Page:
The Naked Don’t Fear the Water

“I was an Afghan named Habib,” writes Matthieu Aikins in The Naked Don’t Fear the Water: An Underground Journey with Afghan Refugees. Aikins is a Canadian-American journalist with over a decade of experience reporting from Kabul. His debut, while an Afghanistan war book, distinguishes itself from other accounts penned by Western media correspondents. Whereas Anand […]

Rapture and Melancholy: The Diaries of Edna St. Vincent Millay

Last May, I was lucky enough to get to spend a month in residency at Millay Arts, in Austerlitz, New York. The residency takes place at Steepletop, the wild estate (once a blueberry farm in the Taconic Mountains) named after the steeplebush flowers that grow there, where Edna St. Vincent Millay (February 22, 1892 – […]


Katherine Indermaur’s I|I, winner of the 2022 Deborah Tall Lyric Essay Book Prize, is a philosophical and personal meditation on visual perception. Science, etymology, cultural history, and psychology lend support to supposition in this poetic essay pondering “my own seeing.” In brief passages separated by space and frequently divided by either a black diamond or […]

Curing Season: Artifacts

Kristine Langley Mahler bookends her debut essay collection, Curing Season: Artifacts, with images of her adolescent self keeping vigil over a suburban neighborhood in Greenville, North Carolina. On the busiest street in the subdivision, where her family lived for four years, Mahler spent hours on her front porch, hidden from view by the overhanging roofline. […]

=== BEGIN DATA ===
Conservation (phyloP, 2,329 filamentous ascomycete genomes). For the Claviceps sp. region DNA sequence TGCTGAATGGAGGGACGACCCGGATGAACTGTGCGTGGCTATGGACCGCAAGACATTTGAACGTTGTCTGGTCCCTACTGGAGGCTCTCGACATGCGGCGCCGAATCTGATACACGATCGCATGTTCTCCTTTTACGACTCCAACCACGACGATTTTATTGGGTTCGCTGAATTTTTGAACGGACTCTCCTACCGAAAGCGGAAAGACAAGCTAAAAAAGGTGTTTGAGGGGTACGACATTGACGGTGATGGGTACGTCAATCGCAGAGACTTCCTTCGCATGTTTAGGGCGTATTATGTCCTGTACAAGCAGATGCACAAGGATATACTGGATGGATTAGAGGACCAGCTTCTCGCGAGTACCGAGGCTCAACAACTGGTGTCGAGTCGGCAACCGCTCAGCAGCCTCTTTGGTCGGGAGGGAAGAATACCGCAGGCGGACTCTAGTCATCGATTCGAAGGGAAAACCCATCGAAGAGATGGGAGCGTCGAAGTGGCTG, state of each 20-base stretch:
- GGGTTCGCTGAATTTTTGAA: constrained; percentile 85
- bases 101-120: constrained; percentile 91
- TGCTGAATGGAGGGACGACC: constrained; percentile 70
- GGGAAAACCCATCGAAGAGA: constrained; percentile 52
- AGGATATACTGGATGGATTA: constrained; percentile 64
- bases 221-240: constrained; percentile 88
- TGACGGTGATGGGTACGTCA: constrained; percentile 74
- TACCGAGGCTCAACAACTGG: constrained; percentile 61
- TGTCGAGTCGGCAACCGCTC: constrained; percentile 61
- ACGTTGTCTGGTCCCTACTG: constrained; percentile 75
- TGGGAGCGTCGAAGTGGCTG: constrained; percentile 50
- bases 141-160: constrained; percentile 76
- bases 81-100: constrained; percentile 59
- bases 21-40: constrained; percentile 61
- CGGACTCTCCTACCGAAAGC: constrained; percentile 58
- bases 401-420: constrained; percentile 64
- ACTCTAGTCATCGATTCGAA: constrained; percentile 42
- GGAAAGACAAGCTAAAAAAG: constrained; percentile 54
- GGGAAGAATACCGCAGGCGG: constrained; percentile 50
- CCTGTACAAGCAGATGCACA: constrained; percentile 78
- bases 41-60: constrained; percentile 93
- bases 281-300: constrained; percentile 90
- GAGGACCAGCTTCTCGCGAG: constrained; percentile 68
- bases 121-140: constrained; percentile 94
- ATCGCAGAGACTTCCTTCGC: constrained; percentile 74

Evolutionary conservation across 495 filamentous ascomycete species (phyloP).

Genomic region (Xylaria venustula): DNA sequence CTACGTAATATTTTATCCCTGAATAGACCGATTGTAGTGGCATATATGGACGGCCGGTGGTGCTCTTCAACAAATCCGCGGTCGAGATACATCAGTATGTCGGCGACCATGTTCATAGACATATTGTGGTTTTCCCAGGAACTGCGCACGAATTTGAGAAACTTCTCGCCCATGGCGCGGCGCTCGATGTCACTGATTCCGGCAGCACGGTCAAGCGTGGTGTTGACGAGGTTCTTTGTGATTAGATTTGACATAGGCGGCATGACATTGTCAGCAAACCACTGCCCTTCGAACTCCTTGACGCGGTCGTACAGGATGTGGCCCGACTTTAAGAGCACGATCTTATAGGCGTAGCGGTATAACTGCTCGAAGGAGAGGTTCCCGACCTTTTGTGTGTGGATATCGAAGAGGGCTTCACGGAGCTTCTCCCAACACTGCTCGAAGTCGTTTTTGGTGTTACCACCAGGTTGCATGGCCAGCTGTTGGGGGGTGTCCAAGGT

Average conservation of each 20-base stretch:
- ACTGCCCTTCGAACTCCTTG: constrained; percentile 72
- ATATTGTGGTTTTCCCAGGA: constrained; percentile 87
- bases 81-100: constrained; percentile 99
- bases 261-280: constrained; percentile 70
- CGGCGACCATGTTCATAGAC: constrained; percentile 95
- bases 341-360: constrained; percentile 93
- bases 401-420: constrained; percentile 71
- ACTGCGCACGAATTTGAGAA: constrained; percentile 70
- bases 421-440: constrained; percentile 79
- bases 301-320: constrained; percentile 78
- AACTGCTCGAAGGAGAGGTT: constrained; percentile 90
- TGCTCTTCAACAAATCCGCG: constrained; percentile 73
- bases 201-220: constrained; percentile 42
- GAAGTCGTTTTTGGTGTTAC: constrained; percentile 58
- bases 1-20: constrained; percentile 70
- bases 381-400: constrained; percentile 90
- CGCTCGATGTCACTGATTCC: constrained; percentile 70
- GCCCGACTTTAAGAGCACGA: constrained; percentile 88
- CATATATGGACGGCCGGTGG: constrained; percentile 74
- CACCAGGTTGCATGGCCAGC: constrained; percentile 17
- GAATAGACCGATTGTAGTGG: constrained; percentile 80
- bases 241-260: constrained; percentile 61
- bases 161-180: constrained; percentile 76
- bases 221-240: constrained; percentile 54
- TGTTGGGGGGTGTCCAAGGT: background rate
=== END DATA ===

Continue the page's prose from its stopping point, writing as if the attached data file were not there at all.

Team Photograph

Liminal. The word comes to mind so often while I am spelunking through Lauren Haldeman’s graphic memoir Team Photograph that I feel compelled to look it up. “Occupying both sides of a boundary,” or “relating to a transition.” Ambiguity. Disorientation. Yes to all of these. In Team Photograph, Haldeman layers three points in time—distant past, […]

The Laundry

The Laundry Photo by Emily Chung   What was it like,” my partner asks, “growing up as you did?”—and I can only think to tell her about the laundry. So much for a family of three, it seemed. There was a chute in the closet beside my room, which made me think of the game […]


Even as a five-year-old, Elissa Bassist hated the sound of her own voice. She memorized the lyrics to each song in the 1989 Disney classic The Little Mermaid—about a teenage fish-princess who signs away her best-in-the-world voice for long legs to pursue a boy—especially the banger “Poor Unfortunate Souls,” in which the octopus sing-splains how […]


The prolific French novelist and memoirist Annie Ernaux opens Simple Passion—a slim autobiographical novel narrating her passionate and doomed affair with a married Russian diplomat temporarily stationed in Paris—with a description of her protagonist watching pornography. She searches at first for a comprehensible narrative to the film, some evidence of causality to the actions being […]


Self-Storage Photo By Joel Swick   [The Bowl that Fills] I can’t conjure my own first memory, but I do remember Virginia Woolf’s. She was in the nursery at St. Ives in the Hebrides. The acorn on the end of the string from a window blind slid back and forth across the floor with the […]